1911 Encyclopædia Britannica/John o' Groat's House

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3664531911 Encyclopædia Britannica, Volume 15 — John o' Groat's House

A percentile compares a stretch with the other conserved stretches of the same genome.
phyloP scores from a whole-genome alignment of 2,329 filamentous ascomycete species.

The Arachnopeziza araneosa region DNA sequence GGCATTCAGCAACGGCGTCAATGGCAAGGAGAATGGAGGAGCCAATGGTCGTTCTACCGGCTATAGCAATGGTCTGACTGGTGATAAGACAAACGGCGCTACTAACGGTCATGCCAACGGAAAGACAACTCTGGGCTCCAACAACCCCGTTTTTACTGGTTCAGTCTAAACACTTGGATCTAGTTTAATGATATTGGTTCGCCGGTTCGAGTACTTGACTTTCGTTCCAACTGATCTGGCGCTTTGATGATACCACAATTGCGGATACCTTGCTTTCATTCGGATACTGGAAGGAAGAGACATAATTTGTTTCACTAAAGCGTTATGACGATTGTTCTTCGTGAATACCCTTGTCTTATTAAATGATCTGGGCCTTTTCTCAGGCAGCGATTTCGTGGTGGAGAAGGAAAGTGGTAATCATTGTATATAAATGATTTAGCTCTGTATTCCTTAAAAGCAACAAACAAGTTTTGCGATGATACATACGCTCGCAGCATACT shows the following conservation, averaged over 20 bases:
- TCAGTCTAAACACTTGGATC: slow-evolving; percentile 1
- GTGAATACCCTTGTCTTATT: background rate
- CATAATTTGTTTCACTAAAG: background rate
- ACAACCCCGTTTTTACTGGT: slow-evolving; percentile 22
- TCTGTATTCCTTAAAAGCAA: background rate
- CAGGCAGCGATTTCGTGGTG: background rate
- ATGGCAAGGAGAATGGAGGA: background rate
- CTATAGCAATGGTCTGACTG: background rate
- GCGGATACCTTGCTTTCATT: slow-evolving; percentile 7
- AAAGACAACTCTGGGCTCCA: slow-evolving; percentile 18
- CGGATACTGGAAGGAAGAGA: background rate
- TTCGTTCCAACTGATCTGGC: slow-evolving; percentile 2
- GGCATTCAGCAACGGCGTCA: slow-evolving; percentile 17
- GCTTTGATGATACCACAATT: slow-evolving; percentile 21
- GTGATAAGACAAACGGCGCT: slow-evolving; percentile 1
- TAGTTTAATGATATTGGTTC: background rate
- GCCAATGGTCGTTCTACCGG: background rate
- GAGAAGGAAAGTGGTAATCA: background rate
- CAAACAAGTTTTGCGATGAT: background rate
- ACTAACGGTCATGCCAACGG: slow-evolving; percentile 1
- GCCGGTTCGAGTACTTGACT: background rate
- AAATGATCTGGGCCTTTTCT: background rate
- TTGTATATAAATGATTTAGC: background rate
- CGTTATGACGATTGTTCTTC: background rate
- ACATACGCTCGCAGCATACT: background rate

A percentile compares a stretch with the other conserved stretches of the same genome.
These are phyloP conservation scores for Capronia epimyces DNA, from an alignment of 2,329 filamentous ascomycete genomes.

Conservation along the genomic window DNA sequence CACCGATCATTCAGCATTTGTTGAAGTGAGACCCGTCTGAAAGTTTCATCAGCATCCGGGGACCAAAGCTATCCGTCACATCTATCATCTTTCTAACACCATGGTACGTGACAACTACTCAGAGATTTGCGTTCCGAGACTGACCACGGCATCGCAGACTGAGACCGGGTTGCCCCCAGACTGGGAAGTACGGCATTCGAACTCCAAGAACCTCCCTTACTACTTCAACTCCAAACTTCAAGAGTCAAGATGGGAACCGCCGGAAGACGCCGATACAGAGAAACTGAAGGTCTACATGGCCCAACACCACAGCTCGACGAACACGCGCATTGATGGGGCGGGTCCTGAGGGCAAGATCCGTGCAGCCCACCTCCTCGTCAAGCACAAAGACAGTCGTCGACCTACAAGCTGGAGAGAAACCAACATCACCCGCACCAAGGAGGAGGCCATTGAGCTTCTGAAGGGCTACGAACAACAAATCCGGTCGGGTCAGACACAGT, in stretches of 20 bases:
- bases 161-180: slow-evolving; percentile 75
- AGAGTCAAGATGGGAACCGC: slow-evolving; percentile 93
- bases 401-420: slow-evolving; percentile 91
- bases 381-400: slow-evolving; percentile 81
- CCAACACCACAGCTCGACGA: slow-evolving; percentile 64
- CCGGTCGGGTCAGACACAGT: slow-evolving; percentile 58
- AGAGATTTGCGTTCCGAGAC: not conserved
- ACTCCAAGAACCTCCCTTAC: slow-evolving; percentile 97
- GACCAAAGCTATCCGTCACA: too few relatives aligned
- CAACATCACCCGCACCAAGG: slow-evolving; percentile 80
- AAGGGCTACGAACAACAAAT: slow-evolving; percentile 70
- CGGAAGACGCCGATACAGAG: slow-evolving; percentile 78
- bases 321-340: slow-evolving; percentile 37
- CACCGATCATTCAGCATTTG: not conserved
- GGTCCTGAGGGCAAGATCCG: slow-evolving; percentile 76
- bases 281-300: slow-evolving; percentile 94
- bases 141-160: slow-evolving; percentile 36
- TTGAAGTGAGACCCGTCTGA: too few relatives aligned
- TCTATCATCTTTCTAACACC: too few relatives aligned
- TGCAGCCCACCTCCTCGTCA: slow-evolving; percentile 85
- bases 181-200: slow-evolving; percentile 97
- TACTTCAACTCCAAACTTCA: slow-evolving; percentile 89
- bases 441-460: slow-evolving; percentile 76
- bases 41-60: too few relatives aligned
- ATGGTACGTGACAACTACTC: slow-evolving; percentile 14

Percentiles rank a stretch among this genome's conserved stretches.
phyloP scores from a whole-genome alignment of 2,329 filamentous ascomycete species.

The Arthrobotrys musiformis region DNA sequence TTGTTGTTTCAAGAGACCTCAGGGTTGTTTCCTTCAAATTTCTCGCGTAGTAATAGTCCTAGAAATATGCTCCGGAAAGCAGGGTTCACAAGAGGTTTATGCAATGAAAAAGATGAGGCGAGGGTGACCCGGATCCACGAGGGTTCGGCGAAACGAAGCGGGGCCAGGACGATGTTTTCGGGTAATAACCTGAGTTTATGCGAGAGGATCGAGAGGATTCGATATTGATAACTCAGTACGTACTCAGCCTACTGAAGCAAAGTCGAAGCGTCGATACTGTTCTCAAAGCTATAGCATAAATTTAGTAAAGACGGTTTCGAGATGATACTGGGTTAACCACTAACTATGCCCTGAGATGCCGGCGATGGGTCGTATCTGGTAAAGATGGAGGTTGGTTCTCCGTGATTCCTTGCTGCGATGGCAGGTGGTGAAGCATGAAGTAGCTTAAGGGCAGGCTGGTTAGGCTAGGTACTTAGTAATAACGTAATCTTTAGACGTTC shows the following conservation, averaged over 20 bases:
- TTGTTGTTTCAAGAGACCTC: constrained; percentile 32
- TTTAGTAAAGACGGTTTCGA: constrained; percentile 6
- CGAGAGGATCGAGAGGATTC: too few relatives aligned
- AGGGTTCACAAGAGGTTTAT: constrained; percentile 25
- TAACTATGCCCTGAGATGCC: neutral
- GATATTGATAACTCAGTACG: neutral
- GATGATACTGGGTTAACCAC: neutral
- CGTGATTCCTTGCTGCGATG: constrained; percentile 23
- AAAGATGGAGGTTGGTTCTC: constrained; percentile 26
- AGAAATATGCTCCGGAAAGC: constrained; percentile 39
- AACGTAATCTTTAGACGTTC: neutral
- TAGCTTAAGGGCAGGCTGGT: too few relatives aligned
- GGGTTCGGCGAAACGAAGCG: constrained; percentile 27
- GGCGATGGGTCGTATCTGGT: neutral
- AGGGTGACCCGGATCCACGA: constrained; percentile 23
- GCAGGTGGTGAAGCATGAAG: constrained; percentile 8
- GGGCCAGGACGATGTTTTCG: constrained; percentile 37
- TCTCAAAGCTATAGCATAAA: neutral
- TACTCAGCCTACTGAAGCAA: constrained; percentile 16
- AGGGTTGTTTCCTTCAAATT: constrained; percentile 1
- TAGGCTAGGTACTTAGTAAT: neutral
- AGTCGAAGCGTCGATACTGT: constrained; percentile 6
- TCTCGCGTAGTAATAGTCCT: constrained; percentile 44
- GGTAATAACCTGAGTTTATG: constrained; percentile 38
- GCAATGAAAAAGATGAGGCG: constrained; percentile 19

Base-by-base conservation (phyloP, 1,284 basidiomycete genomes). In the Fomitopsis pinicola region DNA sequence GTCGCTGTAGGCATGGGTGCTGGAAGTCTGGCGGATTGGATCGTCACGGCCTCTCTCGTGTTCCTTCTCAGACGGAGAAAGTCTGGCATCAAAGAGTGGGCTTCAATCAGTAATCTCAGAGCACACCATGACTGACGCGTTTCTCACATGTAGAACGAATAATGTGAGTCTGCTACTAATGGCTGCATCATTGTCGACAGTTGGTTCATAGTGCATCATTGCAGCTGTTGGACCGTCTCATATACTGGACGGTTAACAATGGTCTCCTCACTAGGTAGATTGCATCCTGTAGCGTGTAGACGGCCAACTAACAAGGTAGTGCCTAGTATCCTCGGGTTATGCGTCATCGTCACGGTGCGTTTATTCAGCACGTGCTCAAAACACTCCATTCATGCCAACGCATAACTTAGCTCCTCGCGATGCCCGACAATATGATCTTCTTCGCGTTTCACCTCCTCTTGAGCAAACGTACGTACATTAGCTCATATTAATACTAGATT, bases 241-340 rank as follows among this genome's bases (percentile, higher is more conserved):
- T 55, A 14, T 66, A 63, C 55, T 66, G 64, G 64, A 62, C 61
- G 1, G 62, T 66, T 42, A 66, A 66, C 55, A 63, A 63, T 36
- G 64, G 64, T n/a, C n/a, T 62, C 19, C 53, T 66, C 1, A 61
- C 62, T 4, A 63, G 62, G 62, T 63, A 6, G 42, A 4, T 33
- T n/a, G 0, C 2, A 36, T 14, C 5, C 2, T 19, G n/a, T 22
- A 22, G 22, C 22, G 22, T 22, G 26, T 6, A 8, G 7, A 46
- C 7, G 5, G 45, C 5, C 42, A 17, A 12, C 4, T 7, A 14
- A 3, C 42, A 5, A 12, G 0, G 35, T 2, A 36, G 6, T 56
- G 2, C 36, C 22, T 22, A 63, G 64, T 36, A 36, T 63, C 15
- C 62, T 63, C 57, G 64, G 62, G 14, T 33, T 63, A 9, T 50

JOHN O’ GROAT’S HOUSE, a spot on the north coast of Caithness, Scotland, 14 m. N. of Wick and 13/4 m. W. of Duncansby Head. It is the mythical site of an octagonal house said to have been erected early in the 16th century by one John Groot, a Dutchman who had migrated to the north of Scotland by permission of James IV. According to the legend, other members of the Groot family followed John, and acquired lands around Duncansby. When there were eight Groot families, disputes began to arise as to precedence at annual feasts. These squabbles John Groot is said to have settled by building an octagonal house which had eight entrances and eight tables, so that the head of each family could enter by his own door and sit at the head of his own table. Being but a few miles south of Dunnet Head, John o’ Groat’s is a colloquial term for the most northerly point of Scotland. The site of the traditional building is marked by an outline traced in turf. Descendants of the Groot family, now Groat, still live in the neighbourhood. The cowry-shell, Cypraea europaea, is locally known as “John o’ Groat’s bucky.”